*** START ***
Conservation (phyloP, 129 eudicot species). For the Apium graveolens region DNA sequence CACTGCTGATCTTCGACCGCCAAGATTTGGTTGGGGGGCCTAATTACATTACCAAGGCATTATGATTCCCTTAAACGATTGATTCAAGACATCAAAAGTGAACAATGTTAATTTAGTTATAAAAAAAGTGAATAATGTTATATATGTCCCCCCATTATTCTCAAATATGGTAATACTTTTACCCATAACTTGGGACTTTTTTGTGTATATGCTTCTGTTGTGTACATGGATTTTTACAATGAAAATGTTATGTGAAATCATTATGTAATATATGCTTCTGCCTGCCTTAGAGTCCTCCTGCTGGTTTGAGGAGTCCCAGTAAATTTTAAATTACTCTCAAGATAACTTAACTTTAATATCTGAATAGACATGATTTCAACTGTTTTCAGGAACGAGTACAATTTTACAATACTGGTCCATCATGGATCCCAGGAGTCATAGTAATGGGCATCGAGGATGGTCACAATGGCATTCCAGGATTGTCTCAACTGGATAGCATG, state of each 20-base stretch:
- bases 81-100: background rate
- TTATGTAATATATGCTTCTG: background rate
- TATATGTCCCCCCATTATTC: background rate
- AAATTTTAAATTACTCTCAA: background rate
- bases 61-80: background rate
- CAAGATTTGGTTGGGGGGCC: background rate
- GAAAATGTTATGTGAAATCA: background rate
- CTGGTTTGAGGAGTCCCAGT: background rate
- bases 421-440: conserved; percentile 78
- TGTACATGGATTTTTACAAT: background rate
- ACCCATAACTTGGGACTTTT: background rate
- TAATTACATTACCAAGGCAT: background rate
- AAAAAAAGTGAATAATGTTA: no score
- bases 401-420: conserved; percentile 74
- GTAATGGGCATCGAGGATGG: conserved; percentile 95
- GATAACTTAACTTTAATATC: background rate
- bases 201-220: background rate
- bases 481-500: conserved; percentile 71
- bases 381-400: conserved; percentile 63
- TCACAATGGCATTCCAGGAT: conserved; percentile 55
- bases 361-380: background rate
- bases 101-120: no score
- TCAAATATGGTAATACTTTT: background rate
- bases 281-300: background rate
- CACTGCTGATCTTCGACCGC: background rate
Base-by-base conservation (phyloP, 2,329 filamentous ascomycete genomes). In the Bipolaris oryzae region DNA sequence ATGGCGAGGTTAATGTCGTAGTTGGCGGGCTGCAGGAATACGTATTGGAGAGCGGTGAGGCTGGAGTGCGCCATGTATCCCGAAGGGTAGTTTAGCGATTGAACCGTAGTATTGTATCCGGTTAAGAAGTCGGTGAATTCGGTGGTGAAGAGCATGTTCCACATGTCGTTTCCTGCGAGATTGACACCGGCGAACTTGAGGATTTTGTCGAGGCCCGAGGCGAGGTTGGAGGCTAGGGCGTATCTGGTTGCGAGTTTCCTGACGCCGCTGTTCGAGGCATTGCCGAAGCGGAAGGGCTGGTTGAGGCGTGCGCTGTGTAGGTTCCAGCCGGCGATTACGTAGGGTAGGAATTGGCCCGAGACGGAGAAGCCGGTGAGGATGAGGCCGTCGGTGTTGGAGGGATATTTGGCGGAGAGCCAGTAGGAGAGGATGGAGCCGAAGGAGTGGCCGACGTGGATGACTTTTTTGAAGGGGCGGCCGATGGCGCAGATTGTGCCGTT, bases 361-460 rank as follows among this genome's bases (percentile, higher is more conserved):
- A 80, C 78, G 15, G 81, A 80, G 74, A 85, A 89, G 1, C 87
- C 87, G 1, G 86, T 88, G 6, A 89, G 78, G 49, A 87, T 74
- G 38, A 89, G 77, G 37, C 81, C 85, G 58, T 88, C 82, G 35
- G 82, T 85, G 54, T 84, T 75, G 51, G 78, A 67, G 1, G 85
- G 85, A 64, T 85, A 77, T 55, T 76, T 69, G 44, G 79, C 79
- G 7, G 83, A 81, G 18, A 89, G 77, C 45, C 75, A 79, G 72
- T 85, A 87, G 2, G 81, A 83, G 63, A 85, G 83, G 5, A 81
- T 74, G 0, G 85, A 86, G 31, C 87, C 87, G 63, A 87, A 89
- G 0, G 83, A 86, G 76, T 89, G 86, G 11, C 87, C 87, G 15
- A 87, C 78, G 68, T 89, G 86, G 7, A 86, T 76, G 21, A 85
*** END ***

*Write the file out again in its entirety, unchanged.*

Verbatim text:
Conservation (phyloP, 129 eudicot species). For the Apium graveolens region DNA sequence CACTGCTGATCTTCGACCGCCAAGATTTGGTTGGGGGGCCTAATTACATTACCAAGGCATTATGATTCCCTTAAACGATTGATTCAAGACATCAAAAGTGAACAATGTTAATTTAGTTATAAAAAAAGTGAATAATGTTATATATGTCCCCCCATTATTCTCAAATATGGTAATACTTTTACCCATAACTTGGGACTTTTTTGTGTATATGCTTCTGTTGTGTACATGGATTTTTACAATGAAAATGTTATGTGAAATCATTATGTAATATATGCTTCTGCCTGCCTTAGAGTCCTCCTGCTGGTTTGAGGAGTCCCAGTAAATTTTAAATTACTCTCAAGATAACTTAACTTTAATATCTGAATAGACATGATTTCAACTGTTTTCAGGAACGAGTACAATTTTACAATACTGGTCCATCATGGATCCCAGGAGTCATAGTAATGGGCATCGAGGATGGTCACAATGGCATTCCAGGATTGTCTCAACTGGATAGCATG, state of each 20-base stretch:
- bases 81-100: background rate
- TTATGTAATATATGCTTCTG: background rate
- TATATGTCCCCCCATTATTC: background rate
- AAATTTTAAATTACTCTCAA: background rate
- bases 61-80: background rate
- CAAGATTTGGTTGGGGGGCC: background rate
- GAAAATGTTATGTGAAATCA: background rate
- CTGGTTTGAGGAGTCCCAGT: background rate
- bases 421-440: conserved; percentile 78
- TGTACATGGATTTTTACAAT: background rate
- ACCCATAACTTGGGACTTTT: background rate
- TAATTACATTACCAAGGCAT: background rate
- AAAAAAAGTGAATAATGTTA: no score
- bases 401-420: conserved; percentile 74
- GTAATGGGCATCGAGGATGG: conserved; percentile 95
- GATAACTTAACTTTAATATC: background rate
- bases 201-220: background rate
- bases 481-500: conserved; percentile 71
- bases 381-400: conserved; percentile 63
- TCACAATGGCATTCCAGGAT: conserved; percentile 55
- bases 361-380: background rate
- bases 101-120: no score
- TCAAATATGGTAATACTTTT: background rate
- bases 281-300: background rate
- CACTGCTGATCTTCGACCGC: background rate
Base-by-base conservation (phyloP, 2,329 filamentous ascomycete genomes). In the Bipolaris oryzae region DNA sequence ATGGCGAGGTTAATGTCGTAGTTGGCGGGCTGCAGGAATACGTATTGGAGAGCGGTGAGGCTGGAGTGCGCCATGTATCCCGAAGGGTAGTTTAGCGATTGAACCGTAGTATTGTATCCGGTTAAGAAGTCGGTGAATTCGGTGGTGAAGAGCATGTTCCACATGTCGTTTCCTGCGAGATTGACACCGGCGAACTTGAGGATTTTGTCGAGGCCCGAGGCGAGGTTGGAGGCTAGGGCGTATCTGGTTGCGAGTTTCCTGACGCCGCTGTTCGAGGCATTGCCGAAGCGGAAGGGCTGGTTGAGGCGTGCGCTGTGTAGGTTCCAGCCGGCGATTACGTAGGGTAGGAATTGGCCCGAGACGGAGAAGCCGGTGAGGATGAGGCCGTCGGTGTTGGAGGGATATTTGGCGGAGAGCCAGTAGGAGAGGATGGAGCCGAAGGAGTGGCCGACGTGGATGACTTTTTTGAAGGGGCGGCCGATGGCGCAGATTGTGCCGTT, bases 361-460 rank as follows among this genome's bases (percentile, higher is more conserved):
- A 80, C 78, G 15, G 81, A 80, G 74, A 85, A 89, G 1, C 87
- C 87, G 1, G 86, T 88, G 6, A 89, G 78, G 49, A 87, T 74
- G 38, A 89, G 77, G 37, C 81, C 85, G 58, T 88, C 82, G 35
- G 82, T 85, G 54, T 84, T 75, G 51, G 78, A 67, G 1, G 85
- G 85, A 64, T 85, A 77, T 55, T 76, T 69, G 44, G 79, C 79
- G 7, G 83, A 81, G 18, A 89, G 77, C 45, C 75, A 79, G 72
- T 85, A 87, G 2, G 81, A 83, G 63, A 85, G 83, G 5, A 81
- T 74, G 0, G 85, A 86, G 31, C 87, C 87, G 63, A 87, A 89
- G 0, G 83, A 86, G 76, T 89, G 86, G 11, C 87, C 87, G 15
- A 87, C 78, G 68, T 89, G 86, G 7, A 86, T 76, G 21, A 85